with bolt on elbows you have to switch "Dead" It's the nature of the beast and 500 ain't real friendly on the end of a shotgun stick.

I have some more input on this but I'd rather not thing of UG right now... kids are in bed time to go see momma!

Work Safely,

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Re: Greater than 7.2kv URD

Post  MI-Lineman on Wed Feb 15, 2012 12:17 am

Oh yeah, good one Martin I almost forgot the whole "loadbreak" issue but most of ours is corrected now or at least we know not to switch nonloadbreaks!
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Re: Greater than 7.2kv URD

Post  Highplains Drifter on Wed Feb 15, 2012 12:48 am

The insulation is some what thicker with high voltages, some utilities that experience below zero temptatures will remove up to 12 foot of the jacket to make handling the cables some what easier during switching.
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Re: Greater than 7.2kv URD

Post  rcdallas on Wed Feb 15, 2012 1:24 am

MI-Lineman wrote:GROUNDS!! I've seen new 14.4 cabinets fail (polly insulators flash over) cuz they (the cabinet) were changed at one time but not the ground rods!! You know how the rods eventually corrode away to nothing more than a spear about a foot in the ground! You may never notice this on our 4.8 cabinets! I try to tell guys if ya got the cabinet off DRIVE NEW RODS!! It's only your life depending on those ground rods at a later time during an outage while you're leather gloving!!

Dirt and weeds, see a lot of dirty cabinets and weeds that have flashed over!!

Me, I would never touch the outside of a 14.4 cabinet after some of the sh!t I've seen!

As for the conductor itself I can't think of any abnormal or unusual conditions do to the higher voltages?

Wish Cowboy would sign up! He'd have a few I bet!

The soil conditions must be pretty acidic over there in the great north...where I came up driving a ground rod was pretty much useless; sand! Where I'm at now there is a ton of salt in the soil eating direct bury alive.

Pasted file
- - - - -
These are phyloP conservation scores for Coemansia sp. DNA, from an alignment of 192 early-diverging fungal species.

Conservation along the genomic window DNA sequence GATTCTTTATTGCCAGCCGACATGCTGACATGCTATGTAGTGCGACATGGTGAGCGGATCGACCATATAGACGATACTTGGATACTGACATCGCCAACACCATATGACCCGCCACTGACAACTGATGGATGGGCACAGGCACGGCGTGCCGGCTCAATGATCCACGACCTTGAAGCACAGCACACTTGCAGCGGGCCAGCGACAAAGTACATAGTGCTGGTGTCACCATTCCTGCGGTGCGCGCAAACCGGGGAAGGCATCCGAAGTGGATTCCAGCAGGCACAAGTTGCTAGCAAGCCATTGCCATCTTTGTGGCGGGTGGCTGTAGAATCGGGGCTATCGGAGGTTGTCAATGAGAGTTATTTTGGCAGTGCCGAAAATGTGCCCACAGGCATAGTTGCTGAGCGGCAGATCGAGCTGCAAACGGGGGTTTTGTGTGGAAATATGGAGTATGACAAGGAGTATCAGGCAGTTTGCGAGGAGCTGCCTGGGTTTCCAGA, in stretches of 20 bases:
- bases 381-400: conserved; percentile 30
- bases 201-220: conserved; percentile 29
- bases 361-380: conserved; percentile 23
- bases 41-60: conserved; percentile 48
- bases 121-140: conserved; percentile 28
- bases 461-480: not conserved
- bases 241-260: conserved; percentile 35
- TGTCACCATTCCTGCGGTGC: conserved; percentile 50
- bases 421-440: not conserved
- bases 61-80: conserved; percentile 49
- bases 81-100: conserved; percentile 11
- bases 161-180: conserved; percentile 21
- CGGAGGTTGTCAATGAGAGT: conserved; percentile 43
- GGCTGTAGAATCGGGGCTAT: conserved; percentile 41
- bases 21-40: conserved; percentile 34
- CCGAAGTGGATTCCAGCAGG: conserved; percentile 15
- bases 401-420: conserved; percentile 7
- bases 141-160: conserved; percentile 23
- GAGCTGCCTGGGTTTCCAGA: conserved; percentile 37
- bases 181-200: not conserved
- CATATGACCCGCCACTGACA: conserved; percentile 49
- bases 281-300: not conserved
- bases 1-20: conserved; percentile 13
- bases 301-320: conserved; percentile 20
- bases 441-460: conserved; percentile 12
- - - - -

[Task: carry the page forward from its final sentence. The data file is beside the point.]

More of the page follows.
I'm glad you mentioned it; now I'm just going to have to be more aware of it now that you mentioned it.

This is more problematic on 14.4 and above as far as ground rods or you just saying?

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Re: Greater than 7.2kv URD

Post  rcdallas on Wed Feb 15, 2012 1:34 am

lamartin.cvec wrote:
Flash over. Usually due to Partial Vacuum. It seems that the early generations of Bushing inserts were made as straight plugs and the probes in earlier generations were solid (no porcelain tip for "load break". these 2 factors would come into play with several flash over events. Eventually lineman would start figuring things out and manufacturing would work around these things. Most inserts now are ribbed (its valentines day) for her pleasure--this allows for the displacement of the partial vacuum that would cause flash over and eventually (again valentines day) porcelain tips where added for load break.

I hate switch in some of our 3phase ug pots that our DV it seems that most of them are smaller is size and structure and when equipped with the larger 25kv hard ware allow for less switching room. Not really a problem but a pain in the but when it's cut over from 12.4 to 24.9.

Another problem is that some company's still switch UG early morning or late evenings when the businesses they serve or not operating. That ok if your using an actual SF6 switch but doing it in a padmount with elbows can again cause flash over-- you should NOT switch under any kind of condition with high humity/dew/rain with elbows.

Lastly most of our 7.2 is plug and play elbow stuff we have a few bolt on switches. When you get into our 25 kv stuff, well then your talking about 200 amp elbow that are plug and play as well as 300 amp 4/0 and 600 amp 500mcm elbows. The latter 2 are bolt on stlye. If you don't have your system set up in a net work or "loop feed" there gonna be some big outages in order to switch.